Rebecca still sits in the Mexican prison, waiting for her appeal to be heard.

She may not have the power of her government, or the sympathy of her entire country, but she's not alone.

Her ex-husband, David Dickinson, has now joined her fight.

"Quite honestly, when this started, I figured it would end with a false-arrest-type thing," David says from his home in Seattle.

He and the rest of the family were told not to make a fuss because it might anger Mexican authorities.

David is utterly certain Rebecca committed no crime. In the years they were married and in the years of friendship since their divorce, he's admired her strong ethics. "It would be completely out of character for her to go to Mexico and become a criminal," he says.

Rebecca owned a boutique and ceramics business in Puerto Vallarta. She took Alyn Waage's part-time job to tide her over in the tourist off-season, David says.

David was outraged when Rebecca was convicted. "I started making phone calls to senators, sending e-mails," contacting the national press. "It had no effect. I was absolutely amazed."

After I wrote about Rebecca's situation in The Oregonian, I received several e-mails from U.S. citizens who've worked abroad. They are not willing to have their names published but said the U.S. is known not to protect its citizens in situations like this. "If anyone had a problem, we headed straight for the Canadian consulate," one wrote.

Recently, David's hopes were raised when NBC appeared to be interested in doing an hourlong program about Alyn Waage's crimes and the injustice Rebecca has faced. Alyn has made sworn statements to U.S. judges insisting Rebecca knew nothing about his financial business.

But the U.S. Bureau of Prisons refused the network's request to interview Alyn. The network told David there will be no story without the interview.

It seems as if every time Rebecca is given a faint hope of assistance, her hope is broken. David hired a Mexican attorney who met with the Mexican appeals court judge, to explain why her conviction should be overturned. Rebecca's sister, Barbara, also met with the judge, to make a personal appeal.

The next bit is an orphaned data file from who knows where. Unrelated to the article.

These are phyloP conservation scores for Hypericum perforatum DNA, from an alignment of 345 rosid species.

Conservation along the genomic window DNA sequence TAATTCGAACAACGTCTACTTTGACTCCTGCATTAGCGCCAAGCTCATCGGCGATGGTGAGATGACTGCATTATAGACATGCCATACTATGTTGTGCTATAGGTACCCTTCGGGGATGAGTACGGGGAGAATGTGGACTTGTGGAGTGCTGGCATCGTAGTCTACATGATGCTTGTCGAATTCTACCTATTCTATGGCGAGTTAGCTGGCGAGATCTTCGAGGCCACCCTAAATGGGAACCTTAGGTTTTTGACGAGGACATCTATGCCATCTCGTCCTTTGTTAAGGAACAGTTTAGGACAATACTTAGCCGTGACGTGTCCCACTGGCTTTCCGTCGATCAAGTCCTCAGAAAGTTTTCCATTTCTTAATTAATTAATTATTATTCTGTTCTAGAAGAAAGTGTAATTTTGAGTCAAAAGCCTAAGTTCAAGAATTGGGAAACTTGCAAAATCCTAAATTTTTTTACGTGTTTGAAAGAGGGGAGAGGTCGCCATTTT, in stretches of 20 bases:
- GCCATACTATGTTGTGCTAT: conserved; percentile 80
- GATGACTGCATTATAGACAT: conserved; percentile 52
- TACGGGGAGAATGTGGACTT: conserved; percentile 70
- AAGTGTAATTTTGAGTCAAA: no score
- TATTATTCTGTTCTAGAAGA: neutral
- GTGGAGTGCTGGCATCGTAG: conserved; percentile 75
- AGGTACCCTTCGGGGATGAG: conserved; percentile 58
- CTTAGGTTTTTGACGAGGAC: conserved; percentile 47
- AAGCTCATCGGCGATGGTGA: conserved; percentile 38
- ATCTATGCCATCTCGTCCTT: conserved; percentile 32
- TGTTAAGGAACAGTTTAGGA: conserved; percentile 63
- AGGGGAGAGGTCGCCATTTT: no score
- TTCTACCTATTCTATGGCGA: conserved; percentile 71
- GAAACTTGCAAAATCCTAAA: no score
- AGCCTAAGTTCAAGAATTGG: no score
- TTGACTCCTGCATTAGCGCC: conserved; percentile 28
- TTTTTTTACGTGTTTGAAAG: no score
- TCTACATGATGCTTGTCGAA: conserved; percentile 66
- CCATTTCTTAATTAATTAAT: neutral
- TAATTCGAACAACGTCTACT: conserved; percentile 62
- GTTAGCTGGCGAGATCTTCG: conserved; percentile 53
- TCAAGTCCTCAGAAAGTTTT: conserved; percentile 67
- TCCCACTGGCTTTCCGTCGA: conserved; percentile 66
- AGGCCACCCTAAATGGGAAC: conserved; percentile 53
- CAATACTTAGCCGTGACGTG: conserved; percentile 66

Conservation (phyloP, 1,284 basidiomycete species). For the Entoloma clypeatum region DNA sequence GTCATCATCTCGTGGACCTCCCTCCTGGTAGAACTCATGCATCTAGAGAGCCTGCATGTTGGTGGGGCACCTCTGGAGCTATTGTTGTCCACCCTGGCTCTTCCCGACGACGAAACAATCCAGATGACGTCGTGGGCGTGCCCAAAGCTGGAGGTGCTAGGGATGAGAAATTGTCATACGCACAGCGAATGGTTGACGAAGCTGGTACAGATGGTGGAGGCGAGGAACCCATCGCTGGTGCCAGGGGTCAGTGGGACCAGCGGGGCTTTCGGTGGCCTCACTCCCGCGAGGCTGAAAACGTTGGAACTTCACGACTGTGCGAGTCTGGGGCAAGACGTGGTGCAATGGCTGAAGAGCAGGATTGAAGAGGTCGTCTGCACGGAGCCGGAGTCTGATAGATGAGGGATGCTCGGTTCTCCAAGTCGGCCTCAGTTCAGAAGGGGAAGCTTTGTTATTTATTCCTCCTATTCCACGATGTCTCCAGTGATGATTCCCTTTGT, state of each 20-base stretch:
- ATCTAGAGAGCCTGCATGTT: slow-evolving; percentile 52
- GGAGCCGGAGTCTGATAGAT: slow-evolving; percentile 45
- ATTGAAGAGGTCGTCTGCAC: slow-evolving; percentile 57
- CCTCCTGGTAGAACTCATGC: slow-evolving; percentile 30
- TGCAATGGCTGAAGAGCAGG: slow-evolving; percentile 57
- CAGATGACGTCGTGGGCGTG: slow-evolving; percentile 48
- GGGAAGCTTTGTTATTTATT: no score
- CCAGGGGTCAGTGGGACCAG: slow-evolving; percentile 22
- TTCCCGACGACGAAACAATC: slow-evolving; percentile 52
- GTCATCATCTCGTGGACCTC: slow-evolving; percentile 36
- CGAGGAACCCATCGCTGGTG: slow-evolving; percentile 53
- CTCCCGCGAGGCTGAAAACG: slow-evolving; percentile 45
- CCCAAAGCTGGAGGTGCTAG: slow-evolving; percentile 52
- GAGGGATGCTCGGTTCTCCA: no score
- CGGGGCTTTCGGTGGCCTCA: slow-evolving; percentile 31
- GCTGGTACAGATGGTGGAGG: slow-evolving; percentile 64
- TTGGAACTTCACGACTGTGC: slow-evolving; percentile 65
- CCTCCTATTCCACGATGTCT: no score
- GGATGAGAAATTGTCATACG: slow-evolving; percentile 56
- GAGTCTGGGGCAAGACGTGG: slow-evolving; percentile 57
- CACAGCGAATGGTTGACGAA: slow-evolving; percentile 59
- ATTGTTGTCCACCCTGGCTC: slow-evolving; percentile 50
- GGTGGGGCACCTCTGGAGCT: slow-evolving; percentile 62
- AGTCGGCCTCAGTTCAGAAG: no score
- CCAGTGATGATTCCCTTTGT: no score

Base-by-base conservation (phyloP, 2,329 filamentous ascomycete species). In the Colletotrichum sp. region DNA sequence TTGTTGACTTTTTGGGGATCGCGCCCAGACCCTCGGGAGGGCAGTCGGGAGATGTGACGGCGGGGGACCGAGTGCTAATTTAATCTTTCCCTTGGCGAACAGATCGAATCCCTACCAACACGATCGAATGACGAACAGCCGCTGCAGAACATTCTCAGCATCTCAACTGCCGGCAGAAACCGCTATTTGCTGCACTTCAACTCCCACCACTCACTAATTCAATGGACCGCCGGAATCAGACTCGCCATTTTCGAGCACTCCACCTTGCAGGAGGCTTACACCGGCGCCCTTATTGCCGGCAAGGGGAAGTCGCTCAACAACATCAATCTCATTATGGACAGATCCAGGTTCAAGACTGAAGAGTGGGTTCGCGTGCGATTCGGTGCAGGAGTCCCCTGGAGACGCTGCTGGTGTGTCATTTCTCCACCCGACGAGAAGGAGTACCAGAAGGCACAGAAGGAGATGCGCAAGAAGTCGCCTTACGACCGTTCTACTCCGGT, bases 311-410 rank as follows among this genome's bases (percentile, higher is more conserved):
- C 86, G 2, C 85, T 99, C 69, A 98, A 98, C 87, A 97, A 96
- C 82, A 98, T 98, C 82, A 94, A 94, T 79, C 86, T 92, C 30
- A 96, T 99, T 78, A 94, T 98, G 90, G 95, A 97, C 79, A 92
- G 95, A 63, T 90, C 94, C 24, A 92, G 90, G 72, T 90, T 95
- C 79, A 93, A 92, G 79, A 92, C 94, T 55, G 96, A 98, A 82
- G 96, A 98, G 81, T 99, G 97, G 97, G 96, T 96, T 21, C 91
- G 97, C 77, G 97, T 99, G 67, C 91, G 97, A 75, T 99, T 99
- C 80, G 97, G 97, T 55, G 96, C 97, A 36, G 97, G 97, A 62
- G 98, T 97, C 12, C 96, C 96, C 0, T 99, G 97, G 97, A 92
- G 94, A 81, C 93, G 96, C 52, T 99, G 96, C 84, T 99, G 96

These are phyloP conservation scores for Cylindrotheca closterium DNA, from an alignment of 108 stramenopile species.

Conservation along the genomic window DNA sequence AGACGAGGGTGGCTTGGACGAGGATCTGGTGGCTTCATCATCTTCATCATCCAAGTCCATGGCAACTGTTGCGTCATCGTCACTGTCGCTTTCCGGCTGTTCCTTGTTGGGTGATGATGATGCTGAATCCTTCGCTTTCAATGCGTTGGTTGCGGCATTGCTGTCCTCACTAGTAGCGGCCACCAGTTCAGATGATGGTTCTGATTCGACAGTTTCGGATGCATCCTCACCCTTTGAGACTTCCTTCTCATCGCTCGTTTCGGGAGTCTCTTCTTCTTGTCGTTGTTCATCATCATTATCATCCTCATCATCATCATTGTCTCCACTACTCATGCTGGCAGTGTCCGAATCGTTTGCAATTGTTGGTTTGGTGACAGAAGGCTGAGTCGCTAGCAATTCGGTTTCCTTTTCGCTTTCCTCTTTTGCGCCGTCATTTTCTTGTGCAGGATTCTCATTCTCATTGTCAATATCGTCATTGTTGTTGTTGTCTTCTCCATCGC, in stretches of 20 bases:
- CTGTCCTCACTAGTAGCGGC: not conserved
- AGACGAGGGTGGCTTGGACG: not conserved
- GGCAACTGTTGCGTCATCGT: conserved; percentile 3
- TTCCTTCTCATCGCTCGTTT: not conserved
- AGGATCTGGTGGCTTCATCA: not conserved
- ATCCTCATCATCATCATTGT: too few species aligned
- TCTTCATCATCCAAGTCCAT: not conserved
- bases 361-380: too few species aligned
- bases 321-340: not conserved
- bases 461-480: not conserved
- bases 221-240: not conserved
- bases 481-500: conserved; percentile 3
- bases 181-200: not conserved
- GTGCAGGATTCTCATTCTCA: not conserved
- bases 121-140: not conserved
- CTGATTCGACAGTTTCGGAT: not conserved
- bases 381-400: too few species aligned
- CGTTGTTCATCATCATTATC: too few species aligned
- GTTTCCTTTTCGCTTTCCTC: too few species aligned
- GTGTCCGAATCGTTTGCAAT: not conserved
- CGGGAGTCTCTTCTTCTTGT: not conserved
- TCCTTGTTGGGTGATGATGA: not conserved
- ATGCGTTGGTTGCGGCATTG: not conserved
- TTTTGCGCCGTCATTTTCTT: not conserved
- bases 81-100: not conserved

"We were told it was a good judge, an impartial judge," David says. The Mexican attorney and Barbara told David the meetings had gone well.

Then, just a few days ago, Rebecca's case was transferred to another state, another appeals judge.

"This is shocking news and it has us all spinning," David says. "It's like starting all over again."

Still, they won't give up.

Rebecca could accept the guilty verdict, be transferred to the U.S. and finish her sentence in U.S. prisons. But the crimes Mexico convicted her of carry much higher sentences in the U.S. She could be released, or she could be imprisoned far longer than Alyn Waage, the man who stole $60 million.

Rebecca did not participate in or benefit from the scam, say all involved. She has little money. She does not want to live the rest of her life as a convicted felon. Before this, she'd never even been arrested.

So she persists in her appeal in Mexico, hoping others will join her fight. To that end, David Dickinson has started an informative blog (
Among other fascinating nuggets, he quotes a letter he received from Waage that claimed Rebecca is in prison because she's being held hostage by a Mexican prosecutor who was promised a half-million-dollar bribe by Waage; Waage skipped bail and never paid up.

There's also a quote from a Canadian government official, saying Rebecca may have been arrested so former President Fox could brag he'd imprisoned a "leader" in the Waage scandal.
Rebecca's family believes if she'd had money to pay a bribe early on, she'd never have been imprisoned. But she had no money. She was just an ordinary Oregonian in paradise, until she fell into the deep hole they call the Mexican justice system.

"She is very despondent," David Dickinson says, "feeling very ignored and unrepresented by her country. She was in tears when we last spoke."

But she's not suffering in silence anymore.

In an open letter Rebecca wrote recently, she says she's learned "how dangerous Mexico is for Americans desiring to retire here, how powerless foreigners are here. . . . It is not possible to get a fair trial.

"I don't belong in jail. I never did. My family is suffering, as well. I decided to write this because of a conversation with my youngest son. He told me, 'We have no hope. The system is corrupt and the U.S. doesn't care. There's no one to turn to.'